As will be further understood, the same alarm module 50 also responds to a flooded condition within the expansion tank, i.e. where water has escaped the bladder and is contacting the walls 21, 22 and 23 of the expansion tank.

Referring to FIG. 3, the alarm module 50 includes a left section 51 which is placed within the right side wall portion 22 of the expansion tank.

The left section 51 includes a circuit protection area 60 and at least two circuit lines as indicated at 61 and 62.

As further shown in FIG. 3, an actuator/float section 70 includes a fixed extending arm 71 having a pivot point 72.

An L-shaped piece 73 is attached to the pivot point 72.

L-shaped piece 73 includes a first arm 74 with a magnet 75 on one end thereof.

L-shaped piece 73 further includes a second arm 76 having a float 77 attached thereto via means indicated schematically at numeral 78.

As will be further described, when float 77 is moved upwardly, either by water flooding force or by over-extended bladder/membrane force, magnet 75 is moved downwardly to close the circuit created by lines 61 and 62.

As further indicated in FIG. 3, the alarm module 50 also includes a flange portion 65 which is between the left section 51 and a right section 80. Flange portion 65 is designed to abut against the tank wall 22.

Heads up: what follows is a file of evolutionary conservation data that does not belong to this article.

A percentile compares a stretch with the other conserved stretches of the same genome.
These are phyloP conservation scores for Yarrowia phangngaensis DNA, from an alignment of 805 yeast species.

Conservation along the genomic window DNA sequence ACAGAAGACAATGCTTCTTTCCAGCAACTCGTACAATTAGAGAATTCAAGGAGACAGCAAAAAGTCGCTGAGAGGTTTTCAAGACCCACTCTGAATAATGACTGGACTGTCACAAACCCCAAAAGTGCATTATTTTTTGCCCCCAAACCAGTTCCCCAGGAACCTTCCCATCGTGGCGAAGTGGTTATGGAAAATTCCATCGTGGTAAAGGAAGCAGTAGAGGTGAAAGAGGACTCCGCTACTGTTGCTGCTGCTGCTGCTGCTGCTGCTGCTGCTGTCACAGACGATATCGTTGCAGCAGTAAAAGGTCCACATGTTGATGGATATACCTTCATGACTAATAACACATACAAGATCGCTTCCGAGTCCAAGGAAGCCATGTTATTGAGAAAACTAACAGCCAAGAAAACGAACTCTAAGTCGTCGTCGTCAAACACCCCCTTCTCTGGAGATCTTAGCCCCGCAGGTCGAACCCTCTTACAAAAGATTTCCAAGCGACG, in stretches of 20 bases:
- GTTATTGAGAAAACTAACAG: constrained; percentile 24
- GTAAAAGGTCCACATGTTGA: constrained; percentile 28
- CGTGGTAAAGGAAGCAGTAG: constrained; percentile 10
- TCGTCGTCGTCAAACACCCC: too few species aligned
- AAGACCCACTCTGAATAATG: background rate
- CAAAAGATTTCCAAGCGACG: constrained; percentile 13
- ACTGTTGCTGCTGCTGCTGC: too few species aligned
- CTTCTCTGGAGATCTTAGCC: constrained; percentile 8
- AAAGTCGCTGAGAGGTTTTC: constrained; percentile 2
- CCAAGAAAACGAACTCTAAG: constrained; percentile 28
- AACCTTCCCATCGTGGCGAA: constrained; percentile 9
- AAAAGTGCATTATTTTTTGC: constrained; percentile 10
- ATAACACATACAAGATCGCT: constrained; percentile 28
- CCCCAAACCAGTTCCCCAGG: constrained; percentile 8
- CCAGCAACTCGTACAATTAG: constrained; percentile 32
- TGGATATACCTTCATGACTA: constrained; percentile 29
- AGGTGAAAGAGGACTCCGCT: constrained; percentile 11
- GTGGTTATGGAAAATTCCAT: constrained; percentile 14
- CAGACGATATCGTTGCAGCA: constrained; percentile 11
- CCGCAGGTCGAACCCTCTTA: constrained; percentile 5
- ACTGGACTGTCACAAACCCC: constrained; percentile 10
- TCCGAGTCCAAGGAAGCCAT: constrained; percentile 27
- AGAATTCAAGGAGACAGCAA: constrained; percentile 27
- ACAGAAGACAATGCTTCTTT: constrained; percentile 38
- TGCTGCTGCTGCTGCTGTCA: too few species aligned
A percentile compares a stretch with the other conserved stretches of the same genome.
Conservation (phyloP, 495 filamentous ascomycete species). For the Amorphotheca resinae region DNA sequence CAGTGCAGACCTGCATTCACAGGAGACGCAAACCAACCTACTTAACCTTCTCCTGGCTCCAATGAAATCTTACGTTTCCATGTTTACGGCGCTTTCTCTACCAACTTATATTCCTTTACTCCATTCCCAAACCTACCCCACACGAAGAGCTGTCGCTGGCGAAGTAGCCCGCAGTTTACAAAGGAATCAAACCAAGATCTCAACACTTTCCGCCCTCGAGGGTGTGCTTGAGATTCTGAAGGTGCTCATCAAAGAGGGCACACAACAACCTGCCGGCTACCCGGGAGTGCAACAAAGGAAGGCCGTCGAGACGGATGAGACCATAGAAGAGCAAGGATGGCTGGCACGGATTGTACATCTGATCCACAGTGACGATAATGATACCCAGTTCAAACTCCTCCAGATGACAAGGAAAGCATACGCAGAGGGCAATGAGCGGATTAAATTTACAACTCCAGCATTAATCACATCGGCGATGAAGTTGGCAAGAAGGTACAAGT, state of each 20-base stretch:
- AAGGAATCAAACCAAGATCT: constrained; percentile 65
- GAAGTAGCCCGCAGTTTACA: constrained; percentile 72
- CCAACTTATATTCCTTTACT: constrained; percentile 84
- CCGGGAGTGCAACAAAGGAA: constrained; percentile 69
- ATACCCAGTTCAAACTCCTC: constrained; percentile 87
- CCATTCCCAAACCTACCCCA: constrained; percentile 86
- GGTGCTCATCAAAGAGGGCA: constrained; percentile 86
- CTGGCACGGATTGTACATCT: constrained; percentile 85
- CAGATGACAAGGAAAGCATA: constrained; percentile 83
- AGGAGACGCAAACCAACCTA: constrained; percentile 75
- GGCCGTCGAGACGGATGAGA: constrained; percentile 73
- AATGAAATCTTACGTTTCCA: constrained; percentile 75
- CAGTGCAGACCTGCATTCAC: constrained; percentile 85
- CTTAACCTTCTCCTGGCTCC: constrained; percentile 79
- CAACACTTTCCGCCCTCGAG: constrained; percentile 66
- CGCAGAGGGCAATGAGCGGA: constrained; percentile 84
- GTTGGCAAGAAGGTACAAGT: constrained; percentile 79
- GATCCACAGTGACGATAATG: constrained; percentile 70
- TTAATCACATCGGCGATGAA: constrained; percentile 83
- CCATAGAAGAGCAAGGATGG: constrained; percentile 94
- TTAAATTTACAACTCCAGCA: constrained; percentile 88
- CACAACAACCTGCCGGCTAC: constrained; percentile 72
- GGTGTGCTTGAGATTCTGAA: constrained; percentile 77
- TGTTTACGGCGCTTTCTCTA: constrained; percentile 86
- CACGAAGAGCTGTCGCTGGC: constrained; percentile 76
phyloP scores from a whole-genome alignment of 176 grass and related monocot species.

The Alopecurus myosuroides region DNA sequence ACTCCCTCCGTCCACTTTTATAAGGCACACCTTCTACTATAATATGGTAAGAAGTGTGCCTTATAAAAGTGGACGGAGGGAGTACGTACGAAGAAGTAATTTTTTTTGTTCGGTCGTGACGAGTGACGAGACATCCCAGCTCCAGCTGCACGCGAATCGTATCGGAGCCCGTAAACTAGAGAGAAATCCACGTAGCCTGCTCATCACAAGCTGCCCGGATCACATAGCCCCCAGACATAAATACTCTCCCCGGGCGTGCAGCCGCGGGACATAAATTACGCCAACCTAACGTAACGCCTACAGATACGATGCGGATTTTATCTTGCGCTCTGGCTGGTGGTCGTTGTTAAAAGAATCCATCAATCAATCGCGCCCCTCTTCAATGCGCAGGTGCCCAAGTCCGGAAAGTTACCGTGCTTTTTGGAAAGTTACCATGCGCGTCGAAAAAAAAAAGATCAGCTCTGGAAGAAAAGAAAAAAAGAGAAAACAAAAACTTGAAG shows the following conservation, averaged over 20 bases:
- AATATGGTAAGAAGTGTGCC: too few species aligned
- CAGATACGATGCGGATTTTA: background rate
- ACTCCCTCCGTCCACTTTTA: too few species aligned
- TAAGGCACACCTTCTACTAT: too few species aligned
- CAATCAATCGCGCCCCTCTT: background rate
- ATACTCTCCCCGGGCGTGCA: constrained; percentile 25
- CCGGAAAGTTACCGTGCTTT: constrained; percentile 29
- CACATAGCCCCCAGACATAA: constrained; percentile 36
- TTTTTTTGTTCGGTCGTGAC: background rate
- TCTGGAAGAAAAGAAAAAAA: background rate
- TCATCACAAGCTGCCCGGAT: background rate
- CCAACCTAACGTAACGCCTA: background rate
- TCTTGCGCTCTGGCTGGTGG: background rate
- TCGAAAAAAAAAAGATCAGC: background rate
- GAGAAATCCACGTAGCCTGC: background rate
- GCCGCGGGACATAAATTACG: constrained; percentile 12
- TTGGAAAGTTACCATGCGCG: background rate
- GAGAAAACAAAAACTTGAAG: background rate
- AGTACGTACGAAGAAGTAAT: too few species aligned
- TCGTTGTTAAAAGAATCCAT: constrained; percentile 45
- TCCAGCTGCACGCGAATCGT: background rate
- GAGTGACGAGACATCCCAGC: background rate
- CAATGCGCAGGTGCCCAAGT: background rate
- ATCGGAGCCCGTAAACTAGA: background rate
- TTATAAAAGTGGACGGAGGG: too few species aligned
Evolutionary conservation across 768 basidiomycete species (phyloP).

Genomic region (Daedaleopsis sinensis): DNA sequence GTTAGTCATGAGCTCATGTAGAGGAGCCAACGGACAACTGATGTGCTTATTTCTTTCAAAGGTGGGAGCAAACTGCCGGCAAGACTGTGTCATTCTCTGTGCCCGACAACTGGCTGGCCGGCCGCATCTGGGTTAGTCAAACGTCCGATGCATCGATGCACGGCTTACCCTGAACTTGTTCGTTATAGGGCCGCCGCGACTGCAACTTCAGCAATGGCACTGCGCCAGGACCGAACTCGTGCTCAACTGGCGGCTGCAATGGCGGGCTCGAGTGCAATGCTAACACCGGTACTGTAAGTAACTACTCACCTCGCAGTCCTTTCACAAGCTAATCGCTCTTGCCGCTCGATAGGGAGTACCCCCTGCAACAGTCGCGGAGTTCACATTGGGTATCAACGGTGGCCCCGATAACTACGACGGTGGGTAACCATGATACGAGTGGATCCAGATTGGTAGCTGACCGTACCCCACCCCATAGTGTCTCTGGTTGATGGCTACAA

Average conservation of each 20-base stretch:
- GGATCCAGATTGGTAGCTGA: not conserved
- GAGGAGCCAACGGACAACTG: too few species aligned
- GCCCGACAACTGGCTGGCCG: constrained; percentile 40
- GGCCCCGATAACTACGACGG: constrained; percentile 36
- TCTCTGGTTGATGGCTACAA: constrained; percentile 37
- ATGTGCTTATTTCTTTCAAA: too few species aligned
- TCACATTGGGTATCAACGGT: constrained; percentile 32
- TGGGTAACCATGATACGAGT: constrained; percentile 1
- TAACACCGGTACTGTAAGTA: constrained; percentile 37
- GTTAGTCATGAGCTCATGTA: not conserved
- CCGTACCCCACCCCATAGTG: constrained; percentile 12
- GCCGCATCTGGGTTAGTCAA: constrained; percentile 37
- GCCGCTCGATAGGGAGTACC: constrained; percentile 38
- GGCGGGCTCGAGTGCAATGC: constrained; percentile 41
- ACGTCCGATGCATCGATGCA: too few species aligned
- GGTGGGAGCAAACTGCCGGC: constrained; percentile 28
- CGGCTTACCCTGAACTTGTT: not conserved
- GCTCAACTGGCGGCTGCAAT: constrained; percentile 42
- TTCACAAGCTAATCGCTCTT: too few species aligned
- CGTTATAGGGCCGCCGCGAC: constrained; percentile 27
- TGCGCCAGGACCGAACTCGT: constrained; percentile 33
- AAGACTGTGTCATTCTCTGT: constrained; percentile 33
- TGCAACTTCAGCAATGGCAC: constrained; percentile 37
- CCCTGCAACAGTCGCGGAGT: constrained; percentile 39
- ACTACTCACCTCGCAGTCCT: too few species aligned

Referring to FIG. 4, the float 77 is in an upward position and the circuit is closed.

This enables a sonic alarm 81 and/or a visual light alarm 82 to be activated.

The system also includes on/off/reset functions as indicated at numeral 84. A battery or equivalent power supply is indicated at 85.

FIG. 5 shows, in block diagram form, the critical method steps of the invention as follows:

  • A) Providing an expansion tank having a bladder, membrane or diaphragm which is anchored at a lower point;
  • B) Providing that an alarm module be attached to the expansion tank at a point about one-third of the way down the tank;
  • C) Providing that components of the alarm module are responsive to both a condition of flooding in the tank and a condition of bladder/membrane over-extension;
  • D) Indicating via visual or sonic alarm means the existence of such condition or conditions.

FIG. 6 further shows critical aspects of the invention in schematic form.

The bladder or diaphragm 30 is anchored at position 40. Bladder 30 has an upper middle area 32. If bladder section 32 moves too far to the right, as indicated by arrow 91, it contacts element 77 and moves it upwardly as indicated by arrow 92. Such activates alarms 81, 82.

Further, if a flooding condition results in water level 93 between the bladder and the tank wall 22, element 77 is moved upwardly as indicated by water pressure arrow 94. Such activates alarms 81, 82.

It is further important to realize that the expansion tank is part of an overall system as shown in FIG. 1. When a system failure is detected, by lack of heating in a radiator for example, it is important to be able to rule out possible failure locations.

The present invention is an important aid in ruling in or ruling out the expansion tank as a possible problem area. It is thus a safety and time-saving feature.

While a particular system and method of use have been shown and described, it is intended in this specification to cover all equivalent systems and methods which would reasonably occur to those of skill in the fluid mechanics and HVAC arts.

The invention is further defined by the claims appended hereto.